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Carl Edwards drives Mustang to its first NASCAR-sanctioned victory

Carl Edwards drives the No. 60 Ford Mustang during the NASCAR Nationwide Series O'Reilly Auto Parts 300 at Texas Motor Speedway.
Carl Edwards drives the No. 60 Ford Mustang during the NASCAR Nationwide Series O'Reilly Auto Parts 300 at Texas Motor Speedway.

FORT WORTH, Texas - Mustang added another series victory to its 47-year racing resume with today's first NASCAR-sanctioned race win as Carl Edwards took home the checkered flag in the O'Reilly Auto Parts 300 at Texas Motor Speedway.

"A historic moment today by Mustang," Director of Ford Motorsports Jamie Allison said. "We are all proud of Mustang's first win in a NASCAR Nationwide race. This victory by Carl Edwards puts his name into the record books among the many great drivers who have won in Mustangs since it debuted in 1964.

"It was always said Mustang was 'born to race,' and this victory, along with the victories Mustang has won in drag racing, sports car racing and rally racing over the years, just further proves that point."

Other Mustang Motorsports Milestones:

• A little more than a month after its April 17 introduction, Mustang was on the race track as a pace car leading the 1964 Indianapolis 500. Before the year was out, Mustang was a winner in competition, finishing first and second in class in the 1964 Tour de France international rally.

• By 1965, Ford was involved with cars competing in the National Hot Rod Association's Factory Experimental, or A/FX class, as the 427-cubic-inch single overhead cam V-8 made a potent powerplant in Holman & Moody's A/FX Mustangs. Ten of these Mustangs were built, and five of them qualified in the Factory Stock Eliminator field at the '65 NHRA Winternationals. Bill Lawton drove his Tasca Ford Mustang A/FX to victory in the car's very first race.

• In 1965, Carroll Shelby, responding to Ford's challenge to build a winning road racing program, introduced the Mustang GT-350 - a stripped down Mustang 2+2 with modified suspension, shocks, steering, brakes and Ford 289-cubic-inch V-8s - for Sports Car Club of America competition. Jerry Titus, Bob Johnson and Mark Donohue drove GT-350s to national titles in 1965, and the GT-350 went on to win SCCA B-Production national championships for three straight years.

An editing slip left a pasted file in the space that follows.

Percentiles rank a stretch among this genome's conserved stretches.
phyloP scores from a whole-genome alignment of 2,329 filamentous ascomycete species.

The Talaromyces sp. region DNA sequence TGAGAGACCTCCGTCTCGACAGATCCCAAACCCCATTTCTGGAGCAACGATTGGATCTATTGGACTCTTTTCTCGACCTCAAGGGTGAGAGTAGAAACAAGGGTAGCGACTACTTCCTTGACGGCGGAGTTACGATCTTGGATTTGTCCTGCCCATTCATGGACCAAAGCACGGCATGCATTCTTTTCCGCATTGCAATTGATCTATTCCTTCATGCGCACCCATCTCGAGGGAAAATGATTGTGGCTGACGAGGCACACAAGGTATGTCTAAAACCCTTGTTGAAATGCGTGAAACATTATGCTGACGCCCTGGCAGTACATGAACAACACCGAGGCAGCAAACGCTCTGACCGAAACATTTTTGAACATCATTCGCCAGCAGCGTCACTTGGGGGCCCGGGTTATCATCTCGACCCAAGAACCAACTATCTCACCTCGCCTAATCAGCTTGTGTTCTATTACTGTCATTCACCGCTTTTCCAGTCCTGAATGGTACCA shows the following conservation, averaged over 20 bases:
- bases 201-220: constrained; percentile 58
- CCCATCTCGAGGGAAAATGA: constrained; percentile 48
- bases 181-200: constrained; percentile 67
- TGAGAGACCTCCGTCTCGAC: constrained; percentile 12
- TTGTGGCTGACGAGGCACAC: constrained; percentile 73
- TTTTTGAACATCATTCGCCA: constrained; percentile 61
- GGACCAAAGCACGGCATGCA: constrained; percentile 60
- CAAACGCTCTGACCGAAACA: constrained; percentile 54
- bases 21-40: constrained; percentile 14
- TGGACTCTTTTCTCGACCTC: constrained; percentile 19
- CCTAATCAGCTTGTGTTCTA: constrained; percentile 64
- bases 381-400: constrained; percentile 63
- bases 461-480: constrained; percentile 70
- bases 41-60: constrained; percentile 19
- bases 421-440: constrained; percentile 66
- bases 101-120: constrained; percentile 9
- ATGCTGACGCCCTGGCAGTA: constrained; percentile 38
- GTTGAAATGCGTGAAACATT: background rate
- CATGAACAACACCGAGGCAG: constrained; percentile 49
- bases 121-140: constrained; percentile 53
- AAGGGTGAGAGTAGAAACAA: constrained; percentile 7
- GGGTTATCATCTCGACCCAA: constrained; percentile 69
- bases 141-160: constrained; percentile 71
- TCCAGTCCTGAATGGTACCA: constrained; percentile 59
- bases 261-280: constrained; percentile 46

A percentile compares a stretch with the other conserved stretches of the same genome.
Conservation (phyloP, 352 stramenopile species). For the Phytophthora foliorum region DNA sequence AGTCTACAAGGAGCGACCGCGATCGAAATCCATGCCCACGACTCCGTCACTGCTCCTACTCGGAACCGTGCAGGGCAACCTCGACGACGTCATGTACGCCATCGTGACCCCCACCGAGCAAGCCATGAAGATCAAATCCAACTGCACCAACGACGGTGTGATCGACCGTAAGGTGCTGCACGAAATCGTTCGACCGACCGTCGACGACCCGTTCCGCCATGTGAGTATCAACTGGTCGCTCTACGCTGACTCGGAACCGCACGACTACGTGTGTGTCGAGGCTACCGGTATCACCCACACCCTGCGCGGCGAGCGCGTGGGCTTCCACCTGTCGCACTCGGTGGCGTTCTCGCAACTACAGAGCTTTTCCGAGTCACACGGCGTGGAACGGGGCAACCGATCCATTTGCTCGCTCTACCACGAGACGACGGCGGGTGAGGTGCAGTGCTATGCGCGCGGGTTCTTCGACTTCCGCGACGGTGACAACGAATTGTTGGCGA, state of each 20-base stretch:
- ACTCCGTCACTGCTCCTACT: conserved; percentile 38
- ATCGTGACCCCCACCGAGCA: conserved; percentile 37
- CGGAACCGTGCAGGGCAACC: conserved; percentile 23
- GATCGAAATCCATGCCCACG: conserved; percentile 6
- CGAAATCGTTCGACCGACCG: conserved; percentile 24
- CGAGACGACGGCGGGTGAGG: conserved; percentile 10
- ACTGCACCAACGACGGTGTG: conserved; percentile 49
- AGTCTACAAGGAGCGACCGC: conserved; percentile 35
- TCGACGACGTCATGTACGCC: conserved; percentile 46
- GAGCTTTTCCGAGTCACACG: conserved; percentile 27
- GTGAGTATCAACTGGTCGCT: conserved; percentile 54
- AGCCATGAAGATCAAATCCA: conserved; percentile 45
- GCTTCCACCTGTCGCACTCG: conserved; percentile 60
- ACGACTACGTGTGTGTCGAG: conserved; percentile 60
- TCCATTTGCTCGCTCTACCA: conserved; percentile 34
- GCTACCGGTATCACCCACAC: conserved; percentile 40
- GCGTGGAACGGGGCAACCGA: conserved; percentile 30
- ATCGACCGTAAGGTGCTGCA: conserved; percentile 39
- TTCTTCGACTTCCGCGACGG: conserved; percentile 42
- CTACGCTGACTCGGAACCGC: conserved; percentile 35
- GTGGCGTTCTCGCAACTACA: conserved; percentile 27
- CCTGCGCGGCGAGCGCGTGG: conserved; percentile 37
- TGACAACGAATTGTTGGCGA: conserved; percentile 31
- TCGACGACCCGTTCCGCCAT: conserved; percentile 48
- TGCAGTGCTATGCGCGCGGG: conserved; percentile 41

• To performance enthusiasts, 1969 was dominated by the hottest Mustangs ever - 428 Mach 1, Boss 429 and Boss 302. Three modified examples of this fearsome threesome were taken to the Bonneville Salt Flats in search of speed records. Driven by Mickey Thompson, Danny Ongais, Ray Brock and Bob Ottum, they collected 295 United States Auto Club-certified records, including a 24-hour run on a 10-mile course at an average speed of 157 miles an hour.

• In 1970, Bud Moore's team raced against one of the most competitive Trans-Am fields of all time with six factory teams. Parnelli Jones and George Follmer fulfilled the promise of a year earlier by winning six races and the manufacturers' championship as Jones took the drivers' title.

• Mustang was a favorite of short-track stock car racers through most of the seventies. In 1972, Dick Trickle raced a Mustang to a national record of 67 short track feature wins in one season. And in drag racing, drivers like Connie Kalitta, Shirley Muldowney and Don Nicholson kept Mustang in the winner's circle.

• Pro Stock gained popularity, and by 1975 a now-familiar name was in the record books. Bob Glidden drove a Ford Pinto to his first Pro Stock championship in '74, and then switched to Mustang for '75, winning four national events and his second NHRA championship - Mustang's first Pro Stock title.

• John Force, perhaps the most dominant racer of a single race series, broke his own NHRA drag racing record by winning his 12th national crown in his Ford Mustang Funny Car in 2002 and registered his 15th series championship last season.